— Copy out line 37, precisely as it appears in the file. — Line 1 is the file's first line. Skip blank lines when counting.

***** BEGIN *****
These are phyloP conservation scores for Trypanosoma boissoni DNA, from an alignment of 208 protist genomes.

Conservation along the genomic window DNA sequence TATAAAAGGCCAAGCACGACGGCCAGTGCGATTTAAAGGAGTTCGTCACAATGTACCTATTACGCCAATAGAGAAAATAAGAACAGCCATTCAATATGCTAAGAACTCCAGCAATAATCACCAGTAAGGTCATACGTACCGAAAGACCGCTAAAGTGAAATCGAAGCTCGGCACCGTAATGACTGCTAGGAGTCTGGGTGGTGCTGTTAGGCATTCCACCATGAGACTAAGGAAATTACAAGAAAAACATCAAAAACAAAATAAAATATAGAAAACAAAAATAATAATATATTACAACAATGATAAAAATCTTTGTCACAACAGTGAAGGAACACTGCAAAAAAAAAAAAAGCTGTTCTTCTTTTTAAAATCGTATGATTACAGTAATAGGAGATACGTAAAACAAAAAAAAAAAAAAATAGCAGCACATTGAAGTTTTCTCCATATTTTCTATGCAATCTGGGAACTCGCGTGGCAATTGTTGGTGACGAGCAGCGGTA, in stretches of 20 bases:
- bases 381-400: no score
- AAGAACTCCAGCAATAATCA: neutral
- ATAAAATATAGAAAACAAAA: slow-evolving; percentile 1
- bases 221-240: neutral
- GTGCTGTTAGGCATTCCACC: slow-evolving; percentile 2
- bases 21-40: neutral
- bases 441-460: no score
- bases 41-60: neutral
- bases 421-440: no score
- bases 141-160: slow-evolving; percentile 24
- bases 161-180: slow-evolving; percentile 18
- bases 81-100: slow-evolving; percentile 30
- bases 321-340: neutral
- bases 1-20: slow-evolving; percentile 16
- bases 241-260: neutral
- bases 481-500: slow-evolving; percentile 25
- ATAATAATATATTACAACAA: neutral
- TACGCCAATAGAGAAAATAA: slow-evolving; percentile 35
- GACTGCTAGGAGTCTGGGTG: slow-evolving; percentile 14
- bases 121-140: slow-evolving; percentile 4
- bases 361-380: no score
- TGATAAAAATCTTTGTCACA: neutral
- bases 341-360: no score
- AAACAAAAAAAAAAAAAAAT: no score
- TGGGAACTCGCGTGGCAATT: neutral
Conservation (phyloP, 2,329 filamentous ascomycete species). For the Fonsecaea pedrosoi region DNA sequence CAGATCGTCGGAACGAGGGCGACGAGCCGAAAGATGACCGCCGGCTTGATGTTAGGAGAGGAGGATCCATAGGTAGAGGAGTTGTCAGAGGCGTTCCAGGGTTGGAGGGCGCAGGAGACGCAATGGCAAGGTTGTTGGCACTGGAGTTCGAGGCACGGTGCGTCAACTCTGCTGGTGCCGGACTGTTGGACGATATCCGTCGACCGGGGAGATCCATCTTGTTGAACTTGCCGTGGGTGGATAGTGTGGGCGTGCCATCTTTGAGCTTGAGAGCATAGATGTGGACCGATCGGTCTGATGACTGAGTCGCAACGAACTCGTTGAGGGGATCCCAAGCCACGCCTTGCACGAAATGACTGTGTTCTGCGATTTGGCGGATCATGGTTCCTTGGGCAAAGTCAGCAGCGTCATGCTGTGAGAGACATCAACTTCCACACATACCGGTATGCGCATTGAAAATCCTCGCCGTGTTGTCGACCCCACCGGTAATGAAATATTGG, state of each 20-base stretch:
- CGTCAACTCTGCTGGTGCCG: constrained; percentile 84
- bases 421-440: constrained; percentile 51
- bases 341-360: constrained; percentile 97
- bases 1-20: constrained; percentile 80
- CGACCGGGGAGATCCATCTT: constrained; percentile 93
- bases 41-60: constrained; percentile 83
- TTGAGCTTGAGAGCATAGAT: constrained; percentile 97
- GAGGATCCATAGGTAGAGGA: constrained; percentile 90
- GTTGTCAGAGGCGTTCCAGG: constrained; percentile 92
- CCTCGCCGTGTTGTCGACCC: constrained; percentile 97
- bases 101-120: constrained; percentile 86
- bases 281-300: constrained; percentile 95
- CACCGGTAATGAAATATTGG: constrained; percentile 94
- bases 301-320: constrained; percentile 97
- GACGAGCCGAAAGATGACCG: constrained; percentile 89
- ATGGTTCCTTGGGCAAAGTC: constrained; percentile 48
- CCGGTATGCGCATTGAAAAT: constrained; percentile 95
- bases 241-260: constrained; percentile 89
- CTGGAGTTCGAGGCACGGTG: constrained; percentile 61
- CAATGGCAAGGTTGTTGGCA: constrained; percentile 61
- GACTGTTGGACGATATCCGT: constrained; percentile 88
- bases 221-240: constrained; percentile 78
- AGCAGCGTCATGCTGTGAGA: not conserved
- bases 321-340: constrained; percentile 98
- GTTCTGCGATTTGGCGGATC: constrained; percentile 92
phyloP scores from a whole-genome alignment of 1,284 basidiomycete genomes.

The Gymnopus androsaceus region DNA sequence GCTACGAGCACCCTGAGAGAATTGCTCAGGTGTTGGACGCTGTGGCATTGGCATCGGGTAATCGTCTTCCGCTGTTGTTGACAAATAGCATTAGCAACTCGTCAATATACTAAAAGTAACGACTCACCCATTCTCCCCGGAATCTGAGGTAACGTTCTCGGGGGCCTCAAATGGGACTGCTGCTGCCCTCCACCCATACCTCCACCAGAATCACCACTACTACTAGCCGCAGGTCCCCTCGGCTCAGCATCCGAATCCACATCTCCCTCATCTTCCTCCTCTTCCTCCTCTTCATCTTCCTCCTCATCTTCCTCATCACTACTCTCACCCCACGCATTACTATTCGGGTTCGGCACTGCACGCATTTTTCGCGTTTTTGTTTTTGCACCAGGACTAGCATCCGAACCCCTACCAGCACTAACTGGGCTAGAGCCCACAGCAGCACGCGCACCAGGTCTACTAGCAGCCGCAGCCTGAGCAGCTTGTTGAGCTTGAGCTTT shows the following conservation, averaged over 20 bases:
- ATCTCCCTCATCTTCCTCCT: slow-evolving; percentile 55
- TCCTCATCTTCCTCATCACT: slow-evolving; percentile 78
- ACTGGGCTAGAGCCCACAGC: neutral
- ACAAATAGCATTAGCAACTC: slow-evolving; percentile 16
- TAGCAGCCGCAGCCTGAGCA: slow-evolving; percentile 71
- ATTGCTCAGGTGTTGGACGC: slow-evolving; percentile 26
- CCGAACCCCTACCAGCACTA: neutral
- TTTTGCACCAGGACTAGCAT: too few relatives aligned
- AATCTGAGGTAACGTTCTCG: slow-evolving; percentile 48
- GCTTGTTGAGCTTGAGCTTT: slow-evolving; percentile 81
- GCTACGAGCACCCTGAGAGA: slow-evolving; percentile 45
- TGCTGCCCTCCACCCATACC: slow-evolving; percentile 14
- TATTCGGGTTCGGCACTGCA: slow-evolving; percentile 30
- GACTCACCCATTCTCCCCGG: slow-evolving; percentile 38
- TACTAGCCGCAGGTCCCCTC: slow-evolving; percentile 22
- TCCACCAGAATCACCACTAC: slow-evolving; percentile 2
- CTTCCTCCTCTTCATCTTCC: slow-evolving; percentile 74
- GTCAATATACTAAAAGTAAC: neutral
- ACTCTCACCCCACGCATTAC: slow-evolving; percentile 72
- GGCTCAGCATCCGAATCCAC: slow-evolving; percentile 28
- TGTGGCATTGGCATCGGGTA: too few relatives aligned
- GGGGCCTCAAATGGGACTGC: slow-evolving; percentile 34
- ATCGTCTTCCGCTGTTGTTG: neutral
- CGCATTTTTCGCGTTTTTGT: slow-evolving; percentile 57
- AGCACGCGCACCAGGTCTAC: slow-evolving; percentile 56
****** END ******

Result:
- GTTGTCAGAGGCGTTCCAGG: constrained; percentile 92